The Electronic Journal of Information Systems Evaluation provides critical perspectives on topics relevant to Information Systems Evaluation, with an emphasis on the organisational and management implications
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Journal Article

Modelling Risks in ISIT Projects through Causal and Cognitive Mapping  pp1-10

Abdullah J. Al-Shehab, Robert T. Hughes, Graham Winstanley

© Jan 2005 Volume 8 Issue 1, Editor: Dan Remenyi, pp1 - 80

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Abstract

Software systems development and implementation have become more difficult with the rapid introduction of new technology and the increasing complexity of the marketplace. This paper proposes an evaluation framework for identifying the causes of shortfalls in implemented information system projects. This framework has been developed during a longitudinal case study of a problematic project, which is described.

 

Keywords: causal and cognitive mapping, project evaluation, information systems project risk

 

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Journal Article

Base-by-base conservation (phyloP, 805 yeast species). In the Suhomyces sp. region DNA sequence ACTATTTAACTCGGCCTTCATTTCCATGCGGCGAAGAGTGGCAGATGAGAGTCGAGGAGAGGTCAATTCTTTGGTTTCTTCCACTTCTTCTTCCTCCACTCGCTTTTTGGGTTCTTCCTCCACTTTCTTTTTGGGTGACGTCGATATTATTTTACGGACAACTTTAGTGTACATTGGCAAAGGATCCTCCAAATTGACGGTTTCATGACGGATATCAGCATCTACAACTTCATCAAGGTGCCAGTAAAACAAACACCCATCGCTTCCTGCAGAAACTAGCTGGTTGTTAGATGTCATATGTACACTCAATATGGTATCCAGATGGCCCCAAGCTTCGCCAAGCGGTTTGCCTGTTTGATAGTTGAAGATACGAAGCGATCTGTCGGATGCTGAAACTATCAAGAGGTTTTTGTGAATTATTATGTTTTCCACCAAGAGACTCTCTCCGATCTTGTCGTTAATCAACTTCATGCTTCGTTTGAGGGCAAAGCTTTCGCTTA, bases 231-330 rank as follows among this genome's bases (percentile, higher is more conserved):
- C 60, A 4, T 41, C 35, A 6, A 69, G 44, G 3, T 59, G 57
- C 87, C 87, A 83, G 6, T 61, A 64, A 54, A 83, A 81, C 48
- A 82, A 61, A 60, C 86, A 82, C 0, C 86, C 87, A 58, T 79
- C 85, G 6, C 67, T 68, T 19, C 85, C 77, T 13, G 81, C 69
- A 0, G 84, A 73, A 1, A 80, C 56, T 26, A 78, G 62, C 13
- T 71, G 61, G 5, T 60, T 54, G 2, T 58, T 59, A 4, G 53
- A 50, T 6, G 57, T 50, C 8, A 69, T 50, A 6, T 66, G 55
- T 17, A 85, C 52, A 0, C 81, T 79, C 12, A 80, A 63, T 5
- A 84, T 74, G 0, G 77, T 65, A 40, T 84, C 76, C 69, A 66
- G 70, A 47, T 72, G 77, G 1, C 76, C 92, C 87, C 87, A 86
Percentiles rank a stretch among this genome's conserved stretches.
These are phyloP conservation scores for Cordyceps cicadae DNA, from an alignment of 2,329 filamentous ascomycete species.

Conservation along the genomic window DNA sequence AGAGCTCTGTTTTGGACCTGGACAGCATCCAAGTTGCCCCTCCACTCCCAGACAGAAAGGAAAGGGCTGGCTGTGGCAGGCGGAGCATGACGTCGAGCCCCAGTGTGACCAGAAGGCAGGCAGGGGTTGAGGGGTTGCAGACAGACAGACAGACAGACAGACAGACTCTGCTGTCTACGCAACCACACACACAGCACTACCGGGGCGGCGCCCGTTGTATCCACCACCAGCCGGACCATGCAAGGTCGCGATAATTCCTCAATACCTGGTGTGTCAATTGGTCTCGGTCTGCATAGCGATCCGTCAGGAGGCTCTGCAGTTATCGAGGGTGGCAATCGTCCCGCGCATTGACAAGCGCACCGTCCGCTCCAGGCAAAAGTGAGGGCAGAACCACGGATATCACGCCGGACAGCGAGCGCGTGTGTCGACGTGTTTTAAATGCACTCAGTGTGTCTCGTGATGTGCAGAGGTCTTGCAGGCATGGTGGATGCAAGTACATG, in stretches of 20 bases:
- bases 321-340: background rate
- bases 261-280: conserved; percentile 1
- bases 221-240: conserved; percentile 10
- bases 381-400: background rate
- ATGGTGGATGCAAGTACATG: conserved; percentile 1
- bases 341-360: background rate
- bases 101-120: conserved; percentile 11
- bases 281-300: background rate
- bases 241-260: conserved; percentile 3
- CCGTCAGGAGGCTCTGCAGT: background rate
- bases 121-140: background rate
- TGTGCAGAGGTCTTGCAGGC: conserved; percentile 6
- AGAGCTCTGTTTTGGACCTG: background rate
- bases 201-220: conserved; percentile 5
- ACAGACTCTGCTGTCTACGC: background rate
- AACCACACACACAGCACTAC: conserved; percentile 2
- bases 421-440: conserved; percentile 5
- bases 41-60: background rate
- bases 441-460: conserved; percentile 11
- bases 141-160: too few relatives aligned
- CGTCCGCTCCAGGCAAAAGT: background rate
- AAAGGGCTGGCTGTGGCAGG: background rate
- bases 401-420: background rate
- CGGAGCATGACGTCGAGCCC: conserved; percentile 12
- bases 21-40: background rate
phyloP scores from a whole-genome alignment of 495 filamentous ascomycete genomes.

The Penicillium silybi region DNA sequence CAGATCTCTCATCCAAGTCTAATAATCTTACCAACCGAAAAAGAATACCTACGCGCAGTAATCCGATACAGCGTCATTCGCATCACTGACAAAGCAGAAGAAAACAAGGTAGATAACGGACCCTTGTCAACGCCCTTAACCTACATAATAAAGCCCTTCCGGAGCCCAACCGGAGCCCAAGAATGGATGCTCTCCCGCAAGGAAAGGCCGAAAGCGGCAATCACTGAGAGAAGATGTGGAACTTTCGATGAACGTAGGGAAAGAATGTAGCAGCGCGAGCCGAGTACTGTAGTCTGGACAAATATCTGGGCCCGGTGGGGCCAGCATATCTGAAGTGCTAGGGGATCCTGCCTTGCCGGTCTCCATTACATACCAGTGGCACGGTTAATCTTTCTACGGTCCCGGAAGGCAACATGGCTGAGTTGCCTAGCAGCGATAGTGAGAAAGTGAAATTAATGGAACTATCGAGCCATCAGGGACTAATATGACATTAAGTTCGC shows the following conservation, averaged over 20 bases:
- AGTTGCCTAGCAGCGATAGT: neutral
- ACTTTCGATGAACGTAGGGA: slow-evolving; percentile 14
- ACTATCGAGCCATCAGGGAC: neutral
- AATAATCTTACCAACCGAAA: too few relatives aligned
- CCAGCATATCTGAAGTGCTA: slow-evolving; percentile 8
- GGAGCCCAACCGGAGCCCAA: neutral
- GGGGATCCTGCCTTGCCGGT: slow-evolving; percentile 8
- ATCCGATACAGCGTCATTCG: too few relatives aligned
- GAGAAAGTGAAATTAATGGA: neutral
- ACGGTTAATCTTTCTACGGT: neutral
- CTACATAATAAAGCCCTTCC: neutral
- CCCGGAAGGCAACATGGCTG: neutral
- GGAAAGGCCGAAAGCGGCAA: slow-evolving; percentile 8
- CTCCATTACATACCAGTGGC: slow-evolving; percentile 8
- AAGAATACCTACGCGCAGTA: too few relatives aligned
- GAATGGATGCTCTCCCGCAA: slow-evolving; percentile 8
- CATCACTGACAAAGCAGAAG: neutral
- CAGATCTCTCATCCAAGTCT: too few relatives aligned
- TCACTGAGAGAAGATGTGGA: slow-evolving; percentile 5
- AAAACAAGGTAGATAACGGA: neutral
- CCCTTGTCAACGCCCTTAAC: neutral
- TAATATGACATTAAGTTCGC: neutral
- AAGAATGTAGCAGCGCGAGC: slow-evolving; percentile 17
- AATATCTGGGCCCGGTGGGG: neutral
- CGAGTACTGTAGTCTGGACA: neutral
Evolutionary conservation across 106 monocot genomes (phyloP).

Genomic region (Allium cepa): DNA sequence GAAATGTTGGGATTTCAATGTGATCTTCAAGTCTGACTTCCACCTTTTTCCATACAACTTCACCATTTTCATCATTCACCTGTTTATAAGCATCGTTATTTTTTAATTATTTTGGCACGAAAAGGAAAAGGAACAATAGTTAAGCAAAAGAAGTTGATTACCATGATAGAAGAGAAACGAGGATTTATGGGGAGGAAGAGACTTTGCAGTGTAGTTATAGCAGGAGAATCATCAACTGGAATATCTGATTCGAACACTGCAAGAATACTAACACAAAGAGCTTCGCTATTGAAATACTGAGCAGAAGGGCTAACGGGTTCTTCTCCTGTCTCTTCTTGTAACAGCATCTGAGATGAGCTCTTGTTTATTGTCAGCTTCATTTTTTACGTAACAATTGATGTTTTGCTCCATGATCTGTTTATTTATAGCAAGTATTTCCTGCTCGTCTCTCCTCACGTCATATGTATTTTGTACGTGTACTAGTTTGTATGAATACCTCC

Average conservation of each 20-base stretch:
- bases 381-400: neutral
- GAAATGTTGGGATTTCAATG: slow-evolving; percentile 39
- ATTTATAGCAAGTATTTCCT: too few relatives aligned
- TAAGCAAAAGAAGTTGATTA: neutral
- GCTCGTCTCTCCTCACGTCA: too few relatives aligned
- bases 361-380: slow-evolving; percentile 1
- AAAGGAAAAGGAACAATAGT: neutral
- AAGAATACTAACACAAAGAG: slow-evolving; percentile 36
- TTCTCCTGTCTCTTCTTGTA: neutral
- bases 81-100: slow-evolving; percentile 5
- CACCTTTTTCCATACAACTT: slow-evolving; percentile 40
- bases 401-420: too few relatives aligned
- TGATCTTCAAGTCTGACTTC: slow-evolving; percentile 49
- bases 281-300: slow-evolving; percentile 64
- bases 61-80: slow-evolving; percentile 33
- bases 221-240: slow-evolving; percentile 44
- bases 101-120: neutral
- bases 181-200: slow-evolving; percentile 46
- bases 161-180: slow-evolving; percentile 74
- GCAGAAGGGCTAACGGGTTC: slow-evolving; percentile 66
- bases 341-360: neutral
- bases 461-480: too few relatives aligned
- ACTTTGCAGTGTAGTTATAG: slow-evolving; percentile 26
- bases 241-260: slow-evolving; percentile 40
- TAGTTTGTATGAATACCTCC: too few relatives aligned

Evaluating the Evaluations: Preconceptions of Project Post‑Mortems  pp65-72

John McAvoy

© Nov 2006 Volume 9 Issue 2, Editor: Dan Remenyi, pp45 - 104

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Abstract

For future projects to improve, it is necessary to evaluate the lessons from previous projects. The majority of software methodologies recommend a review of the project to evaluate what worked and what needs improvement. These reviews are commonly referred to as project post‑mortems. Existing research into post‑mortems has found problems with the actual process itself and the use of the output from the process — the lessons learned. This research examines project post‑mortems before the post‑mortem has occurred — it is an examination of the beliefs and attitudes that project members bring with them into post‑mortems. These attitudes can ultimately cause the failure of a post‑ mortem, even before it has begun. It is somewhat paradoxical that team members initially espoused positive views about post‑mortems in a survey, yet further examination of key informants showed that these espoused views did not translate into reality. It is shown how hierarchical groupthink can help to forge negative beliefs and attitudes about post‑mortems that will have a detrimental affect on the process itself.

 

Keywords: project evaluation, hierarchical groupthink, project post-mortem, espoused theory

 

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Journal Article

Information System Architecture Metrics: an Enterprise Engineering Evaluation Approach  pp91-122

André Vasconcelos, Pedro Sousa, José Tribolet

© Jan 2007 Volume 10 Issue 1, ECITE 2006 Special, Editor: Dan Remenyi, pp1 - 122

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Abstract